But yeah anyway what you pointed to is pretty helpful, I’ll keep playing with the different options until I find the best workflow for me

Yes, and let us know the process here! Because as you move along you encounter problems. And I believe there are certainly some people here, including in the core team, that are really interested in these user adoption stories.

Because as you already noticed, nix has a learning curve. And in addition to that it has quirks. Like the role that the bash shell plays. And then there is the problem that most software is not designed for nix specifically. So you are essentially working around problems in order to accommodate assumptions the software makes.

how it all could integrate with my IDE which is vscode

I also use VSCode. (I also use Neovim, but not that much actually) I manage the base config for VSCode via home-manager. Including many plugins which you can get in nixpkgs.

When it comes to devShells or nix-shell you can run vscode from within the shell they provide. To me that is the most straightforward approach for using the specific environment that the devShell / nix-shell provides. When I do that with devShell I make sure that bashInteractive is in my buildInputs or nativeBuildInputs for the devShell. I had strange issues with VSCode otherwise.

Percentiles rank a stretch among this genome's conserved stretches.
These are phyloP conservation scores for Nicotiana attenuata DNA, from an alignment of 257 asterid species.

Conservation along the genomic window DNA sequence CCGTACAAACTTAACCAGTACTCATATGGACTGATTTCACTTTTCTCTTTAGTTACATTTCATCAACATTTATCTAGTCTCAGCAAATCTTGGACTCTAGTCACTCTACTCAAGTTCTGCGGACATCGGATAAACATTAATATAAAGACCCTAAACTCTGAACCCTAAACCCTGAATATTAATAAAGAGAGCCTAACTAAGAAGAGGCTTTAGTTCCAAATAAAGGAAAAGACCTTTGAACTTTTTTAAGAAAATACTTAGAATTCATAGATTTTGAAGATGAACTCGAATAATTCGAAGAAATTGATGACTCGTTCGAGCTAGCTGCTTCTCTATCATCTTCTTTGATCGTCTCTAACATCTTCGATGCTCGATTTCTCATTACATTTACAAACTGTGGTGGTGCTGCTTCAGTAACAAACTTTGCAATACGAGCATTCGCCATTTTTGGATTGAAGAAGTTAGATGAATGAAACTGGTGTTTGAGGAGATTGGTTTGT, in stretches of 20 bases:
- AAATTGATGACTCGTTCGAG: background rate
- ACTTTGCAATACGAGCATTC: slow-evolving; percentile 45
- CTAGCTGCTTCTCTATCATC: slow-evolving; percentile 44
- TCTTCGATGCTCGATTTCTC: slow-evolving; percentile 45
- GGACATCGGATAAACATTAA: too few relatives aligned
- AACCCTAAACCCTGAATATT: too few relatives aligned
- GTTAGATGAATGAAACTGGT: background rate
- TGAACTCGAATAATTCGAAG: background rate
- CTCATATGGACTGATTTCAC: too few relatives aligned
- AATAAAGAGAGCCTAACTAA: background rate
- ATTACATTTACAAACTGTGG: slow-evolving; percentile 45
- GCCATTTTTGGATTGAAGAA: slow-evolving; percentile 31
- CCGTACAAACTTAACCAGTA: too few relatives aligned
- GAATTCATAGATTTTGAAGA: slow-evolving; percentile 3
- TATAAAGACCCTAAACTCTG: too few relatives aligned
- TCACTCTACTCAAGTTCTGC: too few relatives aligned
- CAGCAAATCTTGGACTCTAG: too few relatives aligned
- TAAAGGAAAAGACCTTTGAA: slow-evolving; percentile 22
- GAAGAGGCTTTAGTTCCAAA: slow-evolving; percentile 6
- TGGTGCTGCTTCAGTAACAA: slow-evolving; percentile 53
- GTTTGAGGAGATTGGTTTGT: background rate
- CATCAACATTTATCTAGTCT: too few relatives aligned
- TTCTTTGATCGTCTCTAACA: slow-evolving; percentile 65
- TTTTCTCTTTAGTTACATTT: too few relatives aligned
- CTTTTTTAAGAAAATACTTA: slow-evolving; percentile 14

In my case, it’s actually not feasible to purely rely on command line for starting vscode, I can try to check if there’s extensions that initialize a nix environment for the current window, but I need vscode to still work over SSH.

About 50% of the time I use vscode over remote SSH from my workplace to my home computer, the rest of the time I’m on my computer directly. I don’t think there’s a built in way to open vscode SSH within a custom shell. I’ll need to keep testing of course though…

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Yes that is an important use case! I am not entirely sure how to solve it.

But you may want to look at the Nix Environment Selector and Nix IDE extentions for VSCode. Maybe they can help: